The Raffensperger tape shows Trump’s Plan A to stay ahead of the law: election tampering. That plan will reach its finale on January 6—the point of no return, the last minute for stunts and sabotage. A shameful number of Republican members of the House and Senate have signed up for the stunts and sabotage, but not enough to prevent the inevitable outcome of a Biden-Harris inauguration on January 20.
If a president can pardon himself as well as his or her subordinates, a president can order any crime, or commit it himself, with absolute impunity. The very notion of a self-pardon is radically inconsistent with democratic accountability. If Trump tries to pardon himself, his successors must fight his attempt all the way to the Supreme Court. And given the Raffensperger recording, who doubts that Trump will try it?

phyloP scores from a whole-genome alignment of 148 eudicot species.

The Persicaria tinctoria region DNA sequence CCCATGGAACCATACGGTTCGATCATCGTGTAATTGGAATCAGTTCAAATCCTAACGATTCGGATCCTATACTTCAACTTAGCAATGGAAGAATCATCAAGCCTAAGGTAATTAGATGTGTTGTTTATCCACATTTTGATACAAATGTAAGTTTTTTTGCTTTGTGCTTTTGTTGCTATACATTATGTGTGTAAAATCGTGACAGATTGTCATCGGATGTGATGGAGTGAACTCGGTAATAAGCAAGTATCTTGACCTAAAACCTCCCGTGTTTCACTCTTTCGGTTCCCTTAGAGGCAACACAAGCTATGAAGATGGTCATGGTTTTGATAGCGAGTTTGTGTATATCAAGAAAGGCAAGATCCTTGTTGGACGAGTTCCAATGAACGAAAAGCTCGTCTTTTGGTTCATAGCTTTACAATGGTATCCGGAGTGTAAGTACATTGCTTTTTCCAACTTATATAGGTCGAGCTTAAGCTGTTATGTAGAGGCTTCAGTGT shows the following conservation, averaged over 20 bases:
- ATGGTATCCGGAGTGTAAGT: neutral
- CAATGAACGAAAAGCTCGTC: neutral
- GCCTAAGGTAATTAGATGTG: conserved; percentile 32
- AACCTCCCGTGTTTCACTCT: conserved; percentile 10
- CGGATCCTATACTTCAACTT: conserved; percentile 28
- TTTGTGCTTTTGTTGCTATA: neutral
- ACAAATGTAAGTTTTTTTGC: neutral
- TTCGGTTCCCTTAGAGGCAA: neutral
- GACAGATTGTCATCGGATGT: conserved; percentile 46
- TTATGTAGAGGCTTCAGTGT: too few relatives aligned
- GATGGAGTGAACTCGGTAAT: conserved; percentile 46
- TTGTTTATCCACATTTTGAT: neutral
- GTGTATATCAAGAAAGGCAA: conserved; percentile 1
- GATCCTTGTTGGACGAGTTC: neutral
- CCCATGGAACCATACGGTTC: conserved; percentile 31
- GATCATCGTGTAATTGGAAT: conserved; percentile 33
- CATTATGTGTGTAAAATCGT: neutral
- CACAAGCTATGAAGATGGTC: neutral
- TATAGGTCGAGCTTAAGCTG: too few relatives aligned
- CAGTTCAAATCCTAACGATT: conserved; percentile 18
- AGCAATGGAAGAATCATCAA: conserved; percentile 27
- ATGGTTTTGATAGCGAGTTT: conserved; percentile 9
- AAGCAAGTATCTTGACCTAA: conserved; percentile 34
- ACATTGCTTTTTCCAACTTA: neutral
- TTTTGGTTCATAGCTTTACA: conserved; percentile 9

The sensible American majority surely wants an end to Trump controversies after Inauguration Day, a return to normal governance and the crucial work ahead: overcoming the pandemic, restoring the economy, and renewing U.S. leadership of the world. But Trump gets a say too, as he got a say in the impeachment crisis. Trump is abusing the power of the presidency until his last hour in office. And his nonstop abuse seems likely to force a reckoning even by those most eager to move on. Trump will not be ignored; he will not let the chapter quietly close. Show him a red line, and he will cross it. And if the country’s red lines are to be reestablished, Trump will have to face the law he violated and violated and violated again.